Souness is widely felt to have impaired his footballing reputation through management, even though he won a fair few trophies with various clubs. He alienated the Liverpool support by talking to the Sun after Hillsborough, though in 2011, however late it was, he made a pained and dignified apology. By the time he finished as a boss at Newcastle in 2006, though, it was clear that Souness felt the game had gone to the dogs, full of players to whom he wouldn’t have given the time of day when he was playing. But the modern manager simply has to finesse such matters, and Souness is maybe an arch example of a player who was too formidable an ex-pro to sit easily in the dugout.

Souness has just published a new memoir and I must say I enjoyed his previous ones. In an interview-feature with Souness for the Glasgow Herald, Teddy Jamieson does a good job of getting lines out of the great man and is kind enough to quote me appositely from Keegan and Dalglish.

Wednesday, 1 November 2017

Who Can You Trust?: The Book of the BFI Season

Delighted to report that the BFI Thriller compendium is now for sale in shops and online: another first-rate and very handsome gathering of critical/historical work under the BFI label, assembled by Sight & Sound's James Bell.

It was a pleasure for me to be allotted such generous space in which to discuss what we have learned (after Hofstadter) to call 'the paranoid style in American politics'; and its presence in American cinema from The Manchurian Candidate to The Parallax View, JFK, Syriana etc. With so much to discuss it would have been superfluous for me to cite Norman Mailer's famous contrast, in The Presidential Papers, between the history of politics (‘concrete, factual, practical and unbelievably dull’) and ‘the dream life of a nation’ (‘a subterranean river of untapped, ferocious, lonely and romantic desires.’) But you all know that one, right? The point is that we need, via fiction, to put a foot in that river now and then - remembering all the while that 'paranoia' should not be dismissed, but neither encouraged nor indulged while we're about it.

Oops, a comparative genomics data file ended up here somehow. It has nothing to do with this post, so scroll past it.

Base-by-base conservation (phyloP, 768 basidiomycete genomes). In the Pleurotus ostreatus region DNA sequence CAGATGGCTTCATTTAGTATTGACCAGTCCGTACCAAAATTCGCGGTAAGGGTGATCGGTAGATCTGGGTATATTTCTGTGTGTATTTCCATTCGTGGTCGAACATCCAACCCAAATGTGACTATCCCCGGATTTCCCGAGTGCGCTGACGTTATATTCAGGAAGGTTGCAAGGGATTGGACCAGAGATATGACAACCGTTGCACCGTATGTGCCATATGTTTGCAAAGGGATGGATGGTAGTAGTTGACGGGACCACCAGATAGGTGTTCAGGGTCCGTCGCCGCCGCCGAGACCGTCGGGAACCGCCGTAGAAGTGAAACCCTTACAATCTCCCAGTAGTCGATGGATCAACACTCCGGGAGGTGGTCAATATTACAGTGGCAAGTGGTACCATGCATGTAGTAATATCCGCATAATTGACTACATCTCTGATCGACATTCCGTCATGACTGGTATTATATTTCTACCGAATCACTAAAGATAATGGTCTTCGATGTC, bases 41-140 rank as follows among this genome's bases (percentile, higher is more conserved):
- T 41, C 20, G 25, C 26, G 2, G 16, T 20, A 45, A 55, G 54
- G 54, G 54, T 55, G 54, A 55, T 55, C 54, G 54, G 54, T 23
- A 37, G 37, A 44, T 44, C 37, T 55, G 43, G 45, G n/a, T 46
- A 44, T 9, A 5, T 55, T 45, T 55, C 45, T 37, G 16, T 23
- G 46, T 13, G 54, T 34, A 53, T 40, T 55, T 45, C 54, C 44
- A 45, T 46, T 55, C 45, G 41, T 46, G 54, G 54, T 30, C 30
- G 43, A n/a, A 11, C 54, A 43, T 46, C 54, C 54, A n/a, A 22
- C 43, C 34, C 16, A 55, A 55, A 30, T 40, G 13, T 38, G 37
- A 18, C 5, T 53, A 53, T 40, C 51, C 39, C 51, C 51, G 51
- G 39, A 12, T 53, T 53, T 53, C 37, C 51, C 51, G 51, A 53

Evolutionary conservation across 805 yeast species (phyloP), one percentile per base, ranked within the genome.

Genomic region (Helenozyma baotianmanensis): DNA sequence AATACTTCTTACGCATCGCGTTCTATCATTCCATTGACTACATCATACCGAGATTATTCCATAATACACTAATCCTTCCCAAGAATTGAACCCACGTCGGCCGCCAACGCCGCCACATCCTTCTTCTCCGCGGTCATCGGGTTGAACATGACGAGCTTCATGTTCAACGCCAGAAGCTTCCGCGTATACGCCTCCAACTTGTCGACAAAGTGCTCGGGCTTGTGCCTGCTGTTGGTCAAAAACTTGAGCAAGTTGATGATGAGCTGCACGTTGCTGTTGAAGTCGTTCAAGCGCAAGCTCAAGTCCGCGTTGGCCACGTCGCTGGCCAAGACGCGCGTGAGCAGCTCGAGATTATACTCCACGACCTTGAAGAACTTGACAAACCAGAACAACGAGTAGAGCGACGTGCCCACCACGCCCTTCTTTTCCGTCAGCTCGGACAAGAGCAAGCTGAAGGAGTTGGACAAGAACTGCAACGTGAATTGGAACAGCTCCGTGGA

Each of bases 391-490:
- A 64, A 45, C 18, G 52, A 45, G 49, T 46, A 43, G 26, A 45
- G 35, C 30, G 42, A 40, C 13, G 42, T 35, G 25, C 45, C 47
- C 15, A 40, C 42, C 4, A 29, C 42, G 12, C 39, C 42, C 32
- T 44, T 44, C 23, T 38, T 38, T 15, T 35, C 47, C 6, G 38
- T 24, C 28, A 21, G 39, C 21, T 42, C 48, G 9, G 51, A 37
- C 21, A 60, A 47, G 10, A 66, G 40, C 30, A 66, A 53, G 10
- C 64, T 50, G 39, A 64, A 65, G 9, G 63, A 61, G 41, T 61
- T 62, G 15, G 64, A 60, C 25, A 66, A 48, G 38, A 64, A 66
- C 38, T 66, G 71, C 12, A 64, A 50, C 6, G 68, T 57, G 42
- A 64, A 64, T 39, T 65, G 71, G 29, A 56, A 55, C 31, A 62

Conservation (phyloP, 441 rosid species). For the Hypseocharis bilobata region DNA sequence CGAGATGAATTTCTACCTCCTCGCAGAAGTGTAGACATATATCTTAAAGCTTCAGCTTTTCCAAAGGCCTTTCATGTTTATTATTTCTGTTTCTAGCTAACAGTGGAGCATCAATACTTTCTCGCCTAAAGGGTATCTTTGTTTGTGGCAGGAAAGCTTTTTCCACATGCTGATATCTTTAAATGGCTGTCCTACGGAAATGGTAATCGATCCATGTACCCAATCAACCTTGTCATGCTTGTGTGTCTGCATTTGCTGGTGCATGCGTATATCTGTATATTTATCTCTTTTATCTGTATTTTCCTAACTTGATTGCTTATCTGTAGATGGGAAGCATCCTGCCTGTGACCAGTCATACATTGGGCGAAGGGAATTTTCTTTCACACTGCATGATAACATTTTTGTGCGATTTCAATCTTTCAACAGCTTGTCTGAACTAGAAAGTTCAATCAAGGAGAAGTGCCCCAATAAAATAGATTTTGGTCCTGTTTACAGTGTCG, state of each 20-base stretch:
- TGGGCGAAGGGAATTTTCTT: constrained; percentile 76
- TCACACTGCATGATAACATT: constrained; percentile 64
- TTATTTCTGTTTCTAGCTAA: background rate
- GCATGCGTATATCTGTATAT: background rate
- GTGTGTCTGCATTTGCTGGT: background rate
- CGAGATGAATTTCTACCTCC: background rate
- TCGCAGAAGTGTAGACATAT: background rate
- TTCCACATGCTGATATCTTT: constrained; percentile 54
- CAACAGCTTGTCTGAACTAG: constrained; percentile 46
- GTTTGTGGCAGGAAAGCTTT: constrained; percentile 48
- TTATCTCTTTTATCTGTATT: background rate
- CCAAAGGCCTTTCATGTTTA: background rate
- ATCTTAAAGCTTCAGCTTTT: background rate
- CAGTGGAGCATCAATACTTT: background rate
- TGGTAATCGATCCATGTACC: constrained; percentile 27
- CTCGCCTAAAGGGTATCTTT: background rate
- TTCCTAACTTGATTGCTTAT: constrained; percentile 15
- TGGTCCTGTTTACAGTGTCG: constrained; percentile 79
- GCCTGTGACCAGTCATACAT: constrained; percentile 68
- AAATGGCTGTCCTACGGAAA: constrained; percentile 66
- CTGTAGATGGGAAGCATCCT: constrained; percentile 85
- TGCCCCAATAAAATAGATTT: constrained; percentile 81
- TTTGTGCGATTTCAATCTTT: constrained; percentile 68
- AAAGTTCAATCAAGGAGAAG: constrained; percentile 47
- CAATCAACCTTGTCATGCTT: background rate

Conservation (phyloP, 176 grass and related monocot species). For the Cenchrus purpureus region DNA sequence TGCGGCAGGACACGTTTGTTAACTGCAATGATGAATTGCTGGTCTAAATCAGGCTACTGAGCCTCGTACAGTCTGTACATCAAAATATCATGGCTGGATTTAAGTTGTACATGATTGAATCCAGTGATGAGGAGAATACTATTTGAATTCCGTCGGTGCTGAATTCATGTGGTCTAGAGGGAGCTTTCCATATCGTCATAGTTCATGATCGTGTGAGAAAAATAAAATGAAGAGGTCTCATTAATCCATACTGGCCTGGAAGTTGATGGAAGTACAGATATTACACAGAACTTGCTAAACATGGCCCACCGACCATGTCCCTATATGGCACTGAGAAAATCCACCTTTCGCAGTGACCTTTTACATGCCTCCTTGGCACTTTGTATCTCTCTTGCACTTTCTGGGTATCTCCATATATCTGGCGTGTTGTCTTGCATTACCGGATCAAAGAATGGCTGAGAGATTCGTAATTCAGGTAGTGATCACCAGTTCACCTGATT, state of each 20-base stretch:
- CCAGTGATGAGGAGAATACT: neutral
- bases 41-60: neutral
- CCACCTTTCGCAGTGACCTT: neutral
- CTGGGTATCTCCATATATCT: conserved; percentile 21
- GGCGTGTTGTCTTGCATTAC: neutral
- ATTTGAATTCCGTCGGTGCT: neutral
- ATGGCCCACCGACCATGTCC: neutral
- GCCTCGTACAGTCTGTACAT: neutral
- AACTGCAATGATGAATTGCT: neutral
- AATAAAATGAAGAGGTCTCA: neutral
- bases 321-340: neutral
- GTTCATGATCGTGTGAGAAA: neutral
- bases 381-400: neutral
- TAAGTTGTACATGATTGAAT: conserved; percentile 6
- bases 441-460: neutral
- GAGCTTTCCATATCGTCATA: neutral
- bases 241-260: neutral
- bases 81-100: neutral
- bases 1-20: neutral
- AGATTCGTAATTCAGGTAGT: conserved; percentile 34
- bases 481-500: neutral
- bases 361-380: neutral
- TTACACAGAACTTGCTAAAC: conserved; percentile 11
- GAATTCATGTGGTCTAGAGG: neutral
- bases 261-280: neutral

Arguably I could have used my allocation a bit more shrewdly to permit a discussion of certain famous UK films and TV series on the paranoid theme, most of them hailing from the 1980s when arguments were especially heated on the subject of what a Conservative British state might conceivably do to protect and enhance its status as a nuclear power allied to the USA: I’m thinking of Defence of the Realm, Edge of Darkness, A Very British Coup, Hidden Agenda. Another time, perhaps.

Here’s how my essay, 'Can You Trust The Government?', begins:

Closing his farewell address to parliament as UK Prime Minister in 2007, Tony Blair seized the moment to mount a defence of politics as a vocation. ‘If it is on occasions the place of low skulduggery,’ Blair contended, ‘it is more often the place for the pursuit of noble causes.’ Where politics has inspired thrilling movies, though, it’s mainly that sense of skulduggery that has interested filmmakers and audiences alike – both groups inclined to suspicion of the powers-that-be, believing, as did Lord Acton, in ‘the certainty of corruption by authority.’

Thus, in the modern political thriller the usual villain is corrupt government, its corridors of power purposely darkened so as to conceal malfeasance from public scrutiny. The ur-plot will involve one law-abiding citizen stumbling on a stray insight into this nefarious world, resolving then to expose the truth, but having to learn fast against a ruthless, hydra-headed adversary. As such the genre relies heavily on the exciting tropes of the detective and the fugitive – elements that might be expected to work against a plausible depiction of real-life politics. 

I've probably argued a few times too many that political thrillers ought at least some of the time to depict elected representatives as human figures, confronting dilemmas, racing against time, conscious of their own failings - rather than, say, malevolent members of an Establishment cabal covertly stitching up the People at any given opportunity. Mailer performed the former function with distinction in his epic novel of the CIA, Harlot’s Ghost. When asked by an interviewer why on earth he would want to humanise such people, Mailer replied, 'They really are pretty awful. But on the other hand, who isn't?’ That’s a wittier way of rephrasing Senator Silas Radcliffe, anti-hero of Henry Adams’ great novel Democracy (1880), who argues, rightly in my view, that ‘no representative government can long be much better or much worse than the society it represents.’